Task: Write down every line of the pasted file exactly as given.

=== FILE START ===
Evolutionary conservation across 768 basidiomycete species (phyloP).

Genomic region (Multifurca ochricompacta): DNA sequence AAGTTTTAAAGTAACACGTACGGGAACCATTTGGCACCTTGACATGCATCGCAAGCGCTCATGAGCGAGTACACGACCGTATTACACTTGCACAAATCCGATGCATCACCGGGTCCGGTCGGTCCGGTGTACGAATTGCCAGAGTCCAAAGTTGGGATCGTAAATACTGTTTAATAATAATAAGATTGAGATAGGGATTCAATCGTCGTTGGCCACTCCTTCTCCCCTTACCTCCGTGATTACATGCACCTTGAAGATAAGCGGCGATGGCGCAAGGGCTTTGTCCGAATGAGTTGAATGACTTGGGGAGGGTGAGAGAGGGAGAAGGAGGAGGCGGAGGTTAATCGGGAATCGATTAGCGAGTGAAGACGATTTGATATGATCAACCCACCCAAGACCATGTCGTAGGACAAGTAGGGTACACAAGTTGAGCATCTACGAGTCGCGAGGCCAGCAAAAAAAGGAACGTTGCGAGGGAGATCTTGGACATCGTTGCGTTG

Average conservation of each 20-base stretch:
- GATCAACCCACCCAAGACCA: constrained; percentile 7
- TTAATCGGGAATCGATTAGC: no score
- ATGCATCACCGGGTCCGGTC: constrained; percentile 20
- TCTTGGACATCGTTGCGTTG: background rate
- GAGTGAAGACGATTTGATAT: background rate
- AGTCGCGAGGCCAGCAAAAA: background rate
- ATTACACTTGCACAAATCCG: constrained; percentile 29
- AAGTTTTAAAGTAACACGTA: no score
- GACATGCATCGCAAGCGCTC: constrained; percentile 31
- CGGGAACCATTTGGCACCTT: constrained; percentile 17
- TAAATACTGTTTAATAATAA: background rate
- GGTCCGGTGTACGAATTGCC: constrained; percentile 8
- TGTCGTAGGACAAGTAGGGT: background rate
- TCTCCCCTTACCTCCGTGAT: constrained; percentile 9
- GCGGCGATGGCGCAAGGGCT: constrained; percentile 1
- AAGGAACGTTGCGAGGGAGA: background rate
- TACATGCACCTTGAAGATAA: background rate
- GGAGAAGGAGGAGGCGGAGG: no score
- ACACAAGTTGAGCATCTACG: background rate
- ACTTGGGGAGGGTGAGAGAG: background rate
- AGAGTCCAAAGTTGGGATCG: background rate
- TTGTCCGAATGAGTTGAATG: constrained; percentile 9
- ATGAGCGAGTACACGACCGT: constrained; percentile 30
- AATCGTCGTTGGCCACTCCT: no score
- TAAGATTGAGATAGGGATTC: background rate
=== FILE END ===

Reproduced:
Evolutionary conservation across 768 basidiomycete species (phyloP).

Genomic region (Multifurca ochricompacta): DNA sequence AAGTTTTAAAGTAACACGTACGGGAACCATTTGGCACCTTGACATGCATCGCAAGCGCTCATGAGCGAGTACACGACCGTATTACACTTGCACAAATCCGATGCATCACCGGGTCCGGTCGGTCCGGTGTACGAATTGCCAGAGTCCAAAGTTGGGATCGTAAATACTGTTTAATAATAATAAGATTGAGATAGGGATTCAATCGTCGTTGGCCACTCCTTCTCCCCTTACCTCCGTGATTACATGCACCTTGAAGATAAGCGGCGATGGCGCAAGGGCTTTGTCCGAATGAGTTGAATGACTTGGGGAGGGTGAGAGAGGGAGAAGGAGGAGGCGGAGGTTAATCGGGAATCGATTAGCGAGTGAAGACGATTTGATATGATCAACCCACCCAAGACCATGTCGTAGGACAAGTAGGGTACACAAGTTGAGCATCTACGAGTCGCGAGGCCAGCAAAAAAAGGAACGTTGCGAGGGAGATCTTGGACATCGTTGCGTTG

Average conservation of each 20-base stretch:
- GATCAACCCACCCAAGACCA: constrained; percentile 7
- TTAATCGGGAATCGATTAGC: no score
- ATGCATCACCGGGTCCGGTC: constrained; percentile 20
- TCTTGGACATCGTTGCGTTG: background rate
- GAGTGAAGACGATTTGATAT: background rate
- AGTCGCGAGGCCAGCAAAAA: background rate
- ATTACACTTGCACAAATCCG: constrained; percentile 29
- AAGTTTTAAAGTAACACGTA: no score
- GACATGCATCGCAAGCGCTC: constrained; percentile 31
- CGGGAACCATTTGGCACCTT: constrained; percentile 17
- TAAATACTGTTTAATAATAA: background rate
- GGTCCGGTGTACGAATTGCC: constrained; percentile 8
- TGTCGTAGGACAAGTAGGGT: background rate
- TCTCCCCTTACCTCCGTGAT: constrained; percentile 9
- GCGGCGATGGCGCAAGGGCT: constrained; percentile 1
- AAGGAACGTTGCGAGGGAGA: background rate
- TACATGCACCTTGAAGATAA: background rate
- GGAGAAGGAGGAGGCGGAGG: no score
- ACACAAGTTGAGCATCTACG: background rate
- ACTTGGGGAGGGTGAGAGAG: background rate
- AGAGTCCAAAGTTGGGATCG: background rate
- TTGTCCGAATGAGTTGAATG: constrained; percentile 9
- ATGAGCGAGTACACGACCGT: constrained; percentile 30
- AATCGTCGTTGGCCACTCCT: no score
- TAAGATTGAGATAGGGATTC: background rate